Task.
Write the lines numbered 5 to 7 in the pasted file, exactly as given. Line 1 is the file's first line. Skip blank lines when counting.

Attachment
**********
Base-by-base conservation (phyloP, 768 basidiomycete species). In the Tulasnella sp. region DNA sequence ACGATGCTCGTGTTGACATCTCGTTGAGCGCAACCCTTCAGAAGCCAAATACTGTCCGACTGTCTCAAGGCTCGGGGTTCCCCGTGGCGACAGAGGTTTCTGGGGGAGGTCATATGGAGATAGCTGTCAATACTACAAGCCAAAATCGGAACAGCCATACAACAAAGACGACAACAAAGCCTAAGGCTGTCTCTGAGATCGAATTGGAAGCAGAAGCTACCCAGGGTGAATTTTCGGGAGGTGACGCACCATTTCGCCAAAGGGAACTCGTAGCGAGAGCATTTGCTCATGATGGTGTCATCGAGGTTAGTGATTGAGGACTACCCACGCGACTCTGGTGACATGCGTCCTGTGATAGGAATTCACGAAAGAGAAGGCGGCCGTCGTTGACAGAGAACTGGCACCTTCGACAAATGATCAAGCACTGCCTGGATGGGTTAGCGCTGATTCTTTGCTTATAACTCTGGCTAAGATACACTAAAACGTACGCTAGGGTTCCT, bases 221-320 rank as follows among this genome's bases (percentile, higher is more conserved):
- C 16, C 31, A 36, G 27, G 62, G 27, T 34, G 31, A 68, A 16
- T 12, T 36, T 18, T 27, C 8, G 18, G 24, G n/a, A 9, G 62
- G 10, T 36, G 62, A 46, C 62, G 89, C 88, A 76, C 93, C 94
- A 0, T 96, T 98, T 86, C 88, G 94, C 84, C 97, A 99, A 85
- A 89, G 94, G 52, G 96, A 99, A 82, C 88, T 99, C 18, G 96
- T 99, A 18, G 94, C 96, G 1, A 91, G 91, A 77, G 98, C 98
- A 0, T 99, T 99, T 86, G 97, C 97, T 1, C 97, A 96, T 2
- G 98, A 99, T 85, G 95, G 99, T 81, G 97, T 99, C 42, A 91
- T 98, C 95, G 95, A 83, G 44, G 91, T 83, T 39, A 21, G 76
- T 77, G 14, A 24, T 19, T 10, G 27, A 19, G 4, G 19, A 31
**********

- A 0, T 96, T 98, T 86, C 88, G 94, C 84, C 97, A 99, A 85
- A 89, G 94, G 52, G 96, A 99, A 82, C 88, T 99, C 18, G 96
- T 99, A 18, G 94, C 96, G 1, A 91, G 91, A 77, G 98, C 98